Skip to Main Content

At Yale, a growing focus on bioethics

Yale Medicine Magazine, 2004 - Spring


A biting wind blows through the darkened Yale campus on a cold December night. The irony of the end-of-the-year gloom is not lost on the 25 members of the End-of-Life Issues working research group meeting in a seminar room at the Institution for Social and Policy Studies (ISPS). This night, four staff members from the Connecticut Hospice in Branford speak about the stresses faced by caregivers for the dying. The audience is composed of students; faculty from the medical, divinity and nursing schools, as well as faculty from other academic institutions; and local community members.

During the discussion that follows, Fred A. Flatow, M.D., a former oncologist who is now a hospice physician, notes the challenge that doctors newly arrived from traditional hospital settings frequently encounter switching from one mode of care to another. “They are always looking to treat a disease,” he said. “We tell them they have to treat the patient, not the disease.” The group then launched into a debate over the differing and sometimes conflicting emotional qualities and approaches to patients that caregivers need to succeed in each medical setting.

That sort of investigation into the nature and impact of medical care and research goes on somewhere on campus almost every day. The group meeting this evening is just one of 15 different working research groups, in bioethics that hold monthly meetings on topics ranging from technology and ethics to allocation of health care. The various groups as well as publications, seminar and speaker series and visiting professors, are part of the burgeoning Interdisciplinary Bioethics Project at Yale.

Launched in the summer of 1997 by the ISPS to bring together the swelling numbers of people interested in the field, the bioethics project has drawn more than 500 participants to its programs from departments across the university, the local community and the larger world of academia and health care. “The project is fluid and that accounts for its popularity,” says Carol A. Pollard, associate director of the bioethics project at the ISPS, who coordinates the project’s many activities. “People come to ask why we don’t do something in an area with an underlying ethical question. They can then work with us to make it happen.”

Those efforts received a major boost last year when the Patrick and Catherine Weldon Donaghue Medical Research Foundation awarded the Bioethics Project a five-year, $2.1 million grant. According to Robert J. Levine, M.D., HS ’63, professor of medicine, and Divinity School Professor Margaret A. Farley, Ph.D., co-chairs of the Bioethics Project, part of those funds will go toward community outreach, including a statewide network of institutional review boards, the hospital and medical center ethics watchdog committees that oversee biomedical and behavioral research. The grant also helps to bring a prominent bioethicist-in-residence to Yale each school year. This year’s visiting faculty member is David H. Smith, Ph.D., a professor of religious studies at Indiana University, where he is immediate past director of the Poynter Center for the Study of Ethics and American Institutions. He is currently at work on a book on religion and the morality of care for the dying. At Yale, he is teaching popular courses to undergraduate and graduate students on bioethics and also directs the End-of-Life Issues working research group for the year.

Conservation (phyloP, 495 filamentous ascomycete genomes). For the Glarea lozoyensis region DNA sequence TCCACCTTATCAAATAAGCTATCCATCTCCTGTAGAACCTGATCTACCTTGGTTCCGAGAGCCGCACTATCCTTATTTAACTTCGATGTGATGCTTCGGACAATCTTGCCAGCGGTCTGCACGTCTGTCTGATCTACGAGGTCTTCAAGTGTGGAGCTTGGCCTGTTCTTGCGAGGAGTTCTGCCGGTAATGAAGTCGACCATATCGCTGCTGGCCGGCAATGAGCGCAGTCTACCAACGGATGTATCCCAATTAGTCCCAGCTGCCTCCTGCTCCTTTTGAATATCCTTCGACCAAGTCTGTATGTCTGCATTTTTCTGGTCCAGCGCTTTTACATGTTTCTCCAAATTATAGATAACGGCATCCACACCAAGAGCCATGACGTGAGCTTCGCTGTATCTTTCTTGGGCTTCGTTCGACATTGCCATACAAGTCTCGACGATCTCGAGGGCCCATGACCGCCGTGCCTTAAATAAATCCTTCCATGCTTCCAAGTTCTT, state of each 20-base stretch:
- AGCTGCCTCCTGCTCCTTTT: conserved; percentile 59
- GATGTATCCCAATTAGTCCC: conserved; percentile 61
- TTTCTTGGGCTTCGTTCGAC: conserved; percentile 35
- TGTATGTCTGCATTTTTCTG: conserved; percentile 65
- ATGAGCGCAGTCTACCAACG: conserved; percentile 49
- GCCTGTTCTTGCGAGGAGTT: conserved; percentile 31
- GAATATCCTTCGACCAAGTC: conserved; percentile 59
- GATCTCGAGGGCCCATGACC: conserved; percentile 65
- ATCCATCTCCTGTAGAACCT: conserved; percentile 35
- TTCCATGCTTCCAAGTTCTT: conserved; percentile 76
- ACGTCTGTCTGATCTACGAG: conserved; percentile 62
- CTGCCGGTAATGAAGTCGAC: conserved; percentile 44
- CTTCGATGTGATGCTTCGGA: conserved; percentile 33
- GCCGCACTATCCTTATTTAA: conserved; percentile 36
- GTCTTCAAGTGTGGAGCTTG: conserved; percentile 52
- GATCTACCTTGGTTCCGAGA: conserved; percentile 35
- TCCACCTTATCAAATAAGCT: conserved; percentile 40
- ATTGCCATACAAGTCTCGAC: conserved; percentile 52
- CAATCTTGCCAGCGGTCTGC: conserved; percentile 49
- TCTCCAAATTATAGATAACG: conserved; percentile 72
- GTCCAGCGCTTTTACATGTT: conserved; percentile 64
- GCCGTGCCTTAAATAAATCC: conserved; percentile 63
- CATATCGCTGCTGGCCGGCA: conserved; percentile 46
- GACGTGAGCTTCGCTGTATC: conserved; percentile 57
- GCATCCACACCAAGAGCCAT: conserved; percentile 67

Many of the working groups focus on policy issues and have become voices in wider public debates. “It is in the nature of biomedical ethics,” says Levine, “that almost anything is potentially related to public policy.”

Several of the Bioethics Project’s groups have taken on a life of their own, developing their own visiting-speaker series and seeking outside support for their efforts. One of the larger groups, the Stem Cell Interest Group, was founded in May 2002 by medical student Rajesh Rao with stem cell scientist Diane S. Krause, M.D., Ph.D., associate professor of laboratory medicine and pathology, as an advisor. The group has grown from 15 to 150 members from a wide range of disciplines. It has brought speakers to Yale including leading stem cell investigators and Christopher Reeve, an advocate for more research in the field. The group now hopes to establish a multidisciplinary program, with medical and ethical research and education as components.

Most of those involved in the working groups are not formally trained as bioethicists. Interim Dean Dennis D. Spencer, M.D., HS ’77, who attends meetings of various study groups, has spoken on bioethics as part of an annual guest lecture series on the field held at the Joseph Slifka Center for Jewish Life at Yale. “I am not a bioethicist per se,” he says, “but as a neurosurgeon, I’m engaged in it in the trenches. Most of us consider ethics to be common sense. All you need to do is ask a resident a tough ethical question and you see that it is not just common sense. We all bring baggage and a set of beliefs that you have to get rid of in approaching these issues. You have to acquire a basis to argue your views rationally.”

A member of the End-of-Life Issues group, Stanley H. Rosenbaum, M.D., professor of anesthesiology, medicine and surgery, agrees. “I spend so much energy dealing with acute medical problems. This helps me step back and consider the justice and ethical aspects of what we do.”

Previous Article
In earthquake’s aftermath, Yale physician makes a journey back to Iran
Next Article
Dilemma 3